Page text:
Another example is the facial board along the roof line. It is so much easier for the carpenter to have completed this step prior to having the overhang from the shingles in his way. You can see there is a lot of coordination required to get the house completed and obtain draws in reasonable steps.

When negotiating the draw schedule focus on the most expensive steps in the construction of the project. In new home construction, the most expensive step is the materials and labor cost associated with the framing of the home. These two items run over 16% of the entire project. Add in the windows and roof shingles and you can easily top 27% of the project costs. Because these are so closely tied together in the timeline, it is best to request a draw once the house is ‘dried in’. This way the funds are used to replenish your used funds to cover these costs. A proper tool is for you to advance these costs from your capital and then be reimbursed for expended capital. 

Almost every contractor I have provided services to in the past did not use their own capital to fund the project. They relied on the draws to pay the bills. This is not the proper way to handle the financial affairs of your company. This is why it is important to have plenty of cash available to fund the project as you proceed. It eliminates subcontractor pay issues, allows for greater confidence from the bank that you have the available equity to handle construction and the best part, cash allows for discounts from subcontractors and suppliers thereby saving you money.

Reduce your costs of handling the affairs of the project by drawing in accordance with the expensive phases of construction. Draw less frequently and fund the project with your own capital. The benefits far outweigh the frustration and heartache you have to deal with from suppliers and subcontractors. In addition, your overall stress will be less if you do not have to rush to get a draw in order to pay the subcontractors. Use the construction draw schedule to your advantage. Act on Knowledge.

Value Investing

Do you want to learn how to get returns like this?

Then learn about Value Investing. Value investing in the simplest of terms means to buy low and sell high. Value investing is defined as a systematic process of buying high quality stock at an undervalued market price quantified by intrinsic value and justified via financial analysis; then selling the stock in a timely manner upon market price recovery.

There are four key principles used with value investing. Each is required. They are:

  1. Risk Reduction – Buy only high quality stocks;
  2. Intrinsic Value – The underlying assets and operations are of good quality and performance;
  3. Financial Analysis – Use core financial information, business ratios and key performance indicators to create a high level of confidence that recovery is just a matter of time;
  4. Patience – Allow time to work for the investor.

If you are interested in learning more, go to the Membership Program page under Value Investing section in the header above. 

Join the value investing club and learn about value investing and how you can easily acquire similar results with your investment fund. Upon joining, you’ll receive the book Value Investing with Business Ratios, a reference guide used with all the decision models you build. Each member goes through three distinct phases:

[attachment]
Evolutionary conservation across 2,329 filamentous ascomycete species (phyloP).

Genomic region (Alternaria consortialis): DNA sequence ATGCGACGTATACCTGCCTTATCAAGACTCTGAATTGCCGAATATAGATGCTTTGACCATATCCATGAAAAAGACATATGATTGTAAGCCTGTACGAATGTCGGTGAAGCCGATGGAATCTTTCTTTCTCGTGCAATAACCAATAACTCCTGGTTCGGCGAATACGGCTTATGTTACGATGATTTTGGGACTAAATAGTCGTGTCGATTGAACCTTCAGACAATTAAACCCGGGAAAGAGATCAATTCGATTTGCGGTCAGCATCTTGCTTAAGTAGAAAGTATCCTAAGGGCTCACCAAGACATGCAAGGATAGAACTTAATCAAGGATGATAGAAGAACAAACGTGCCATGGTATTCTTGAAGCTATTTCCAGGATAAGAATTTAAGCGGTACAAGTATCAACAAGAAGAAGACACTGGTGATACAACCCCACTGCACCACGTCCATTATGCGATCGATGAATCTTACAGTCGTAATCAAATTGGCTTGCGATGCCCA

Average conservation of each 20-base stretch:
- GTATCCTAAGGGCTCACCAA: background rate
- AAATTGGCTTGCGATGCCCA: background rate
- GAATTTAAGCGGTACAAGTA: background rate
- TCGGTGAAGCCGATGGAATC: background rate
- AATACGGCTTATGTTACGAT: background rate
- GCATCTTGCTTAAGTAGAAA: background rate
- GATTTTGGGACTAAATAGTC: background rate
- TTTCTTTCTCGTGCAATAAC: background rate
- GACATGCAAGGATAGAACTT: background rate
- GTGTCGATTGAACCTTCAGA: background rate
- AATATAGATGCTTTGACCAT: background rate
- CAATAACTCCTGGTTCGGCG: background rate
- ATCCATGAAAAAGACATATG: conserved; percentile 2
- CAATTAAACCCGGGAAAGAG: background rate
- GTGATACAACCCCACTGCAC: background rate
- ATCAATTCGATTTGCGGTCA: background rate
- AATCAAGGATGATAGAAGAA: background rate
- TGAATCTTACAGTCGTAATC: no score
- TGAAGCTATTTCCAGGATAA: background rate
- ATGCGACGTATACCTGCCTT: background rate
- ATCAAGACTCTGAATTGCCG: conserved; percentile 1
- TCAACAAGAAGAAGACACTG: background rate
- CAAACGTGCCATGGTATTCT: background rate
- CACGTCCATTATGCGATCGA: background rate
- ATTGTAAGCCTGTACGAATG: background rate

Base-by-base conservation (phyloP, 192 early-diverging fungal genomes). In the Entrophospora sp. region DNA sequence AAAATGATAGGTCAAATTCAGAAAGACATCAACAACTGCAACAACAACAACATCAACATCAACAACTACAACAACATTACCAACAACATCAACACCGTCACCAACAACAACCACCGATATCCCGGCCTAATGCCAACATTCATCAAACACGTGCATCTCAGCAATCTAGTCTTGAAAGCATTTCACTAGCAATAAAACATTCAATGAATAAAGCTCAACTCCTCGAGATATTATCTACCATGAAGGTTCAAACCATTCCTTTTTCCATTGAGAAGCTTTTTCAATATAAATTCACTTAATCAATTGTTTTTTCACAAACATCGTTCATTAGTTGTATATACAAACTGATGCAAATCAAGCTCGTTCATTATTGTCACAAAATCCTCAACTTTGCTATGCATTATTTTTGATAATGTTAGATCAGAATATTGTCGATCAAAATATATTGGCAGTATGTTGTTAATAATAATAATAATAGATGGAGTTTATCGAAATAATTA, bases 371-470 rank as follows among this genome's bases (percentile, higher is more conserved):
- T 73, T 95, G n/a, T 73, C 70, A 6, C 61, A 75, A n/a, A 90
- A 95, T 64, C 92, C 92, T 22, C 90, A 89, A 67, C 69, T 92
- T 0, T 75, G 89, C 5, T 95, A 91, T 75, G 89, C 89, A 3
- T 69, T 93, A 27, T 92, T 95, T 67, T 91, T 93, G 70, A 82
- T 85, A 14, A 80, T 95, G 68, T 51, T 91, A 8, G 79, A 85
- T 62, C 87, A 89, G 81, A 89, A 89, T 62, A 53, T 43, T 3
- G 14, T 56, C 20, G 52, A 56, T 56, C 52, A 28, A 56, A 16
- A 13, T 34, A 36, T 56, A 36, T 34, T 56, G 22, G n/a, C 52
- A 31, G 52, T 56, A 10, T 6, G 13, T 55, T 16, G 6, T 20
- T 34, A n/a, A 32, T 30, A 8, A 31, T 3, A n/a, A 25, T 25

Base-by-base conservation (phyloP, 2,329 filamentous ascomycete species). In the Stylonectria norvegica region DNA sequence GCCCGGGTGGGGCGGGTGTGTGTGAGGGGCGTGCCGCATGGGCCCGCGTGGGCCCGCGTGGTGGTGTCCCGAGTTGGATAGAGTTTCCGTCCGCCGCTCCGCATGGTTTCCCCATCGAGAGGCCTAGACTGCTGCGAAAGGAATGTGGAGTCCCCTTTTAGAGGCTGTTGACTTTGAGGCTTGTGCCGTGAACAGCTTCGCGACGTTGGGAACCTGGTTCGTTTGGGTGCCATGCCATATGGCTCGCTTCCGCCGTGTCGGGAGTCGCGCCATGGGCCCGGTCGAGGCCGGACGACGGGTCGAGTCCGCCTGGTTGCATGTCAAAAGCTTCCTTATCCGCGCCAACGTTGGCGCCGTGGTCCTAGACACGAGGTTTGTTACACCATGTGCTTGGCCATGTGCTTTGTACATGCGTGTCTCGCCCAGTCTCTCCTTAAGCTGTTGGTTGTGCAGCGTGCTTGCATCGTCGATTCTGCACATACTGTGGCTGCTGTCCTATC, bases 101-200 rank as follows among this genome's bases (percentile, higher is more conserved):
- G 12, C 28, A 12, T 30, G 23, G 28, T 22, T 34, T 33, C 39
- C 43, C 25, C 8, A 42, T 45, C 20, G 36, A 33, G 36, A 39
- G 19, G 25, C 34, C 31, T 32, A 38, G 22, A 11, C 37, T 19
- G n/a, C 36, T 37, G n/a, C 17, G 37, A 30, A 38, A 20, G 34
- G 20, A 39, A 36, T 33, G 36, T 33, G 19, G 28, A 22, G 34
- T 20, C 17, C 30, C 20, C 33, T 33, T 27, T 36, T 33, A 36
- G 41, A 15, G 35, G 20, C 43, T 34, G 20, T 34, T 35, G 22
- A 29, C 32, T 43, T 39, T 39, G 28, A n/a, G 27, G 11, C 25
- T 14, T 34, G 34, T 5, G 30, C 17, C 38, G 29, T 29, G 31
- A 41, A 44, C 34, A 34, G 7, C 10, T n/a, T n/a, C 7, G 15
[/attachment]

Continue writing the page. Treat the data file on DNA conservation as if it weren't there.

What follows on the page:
1. Education – Introduction to value investing along with terminology used are explained. Key principles of value investing are covered via a series of lessons and tutorials.
  2. Development – Members are taught how pools of investments are developed by first learning about financial metrics and how to read financial statements. The member then uses existing models to grasp the core understanding of developing buy/sell triggers for high quality stocks.
  3. Sophistication – Most members reach this phase of understanding after about six months. Many members create their own pools of investments and share with others their knowledge. Members are introduced to more sophisticated types of investments and how to use them to reduce risk and improve, via leverage, overall returns for their value investment pools.

Each week, you receive an e-mail with a full update on the pools. Follow along as the Investment Fund grows. Start investing with confidence from what you learn. Create your own fund and over time, accumulate wealth. Joining entitles you to the following:

  • Lessons about value investing and the principles involved;
  • Free webinars from the author following up the lessons;
  • Charts, graphs, tutorials, templates and resources to use when you create your own pool;
  • Access to existing pools and their respective data models along with buy/sell triggers;
  • Follow along with the investment fund and its weekly updates;
  • White papers addressing financial principles and proper interpretation methods; AND
  • Some simple good advice.

Value Investment Club

Please Signup
Username can not be left blank.
Please enter valid data.
This username is already registered, please choose another one.
This username is invalid. Please enter a valid username.
First Name
First Name can not be left blank.
Please enter valid data.
This first name is invalid. Please enter a valid first name.
Last Name
Last Name can not be left blank.
Please enter valid data.
This last name is invalid. Please enter a valid last name.
Website (URL)
Website (URL) can not be left blank.
Invalid URL
Invalid URL
Email Address
Email Address can not be left blank.
Please enter valid email address.
Please enter valid email address.
This email is already registered, please choose another one.
Password can not be left blank.
Please enter valid data.
Please enter at least 6 characters.
    Strength: Very Weak
    Select Your Payment Gateway
    How you want to pay?
    Payment Summary

    Your currently selected plan : , Plan Amount :
    , Final Payable Amount: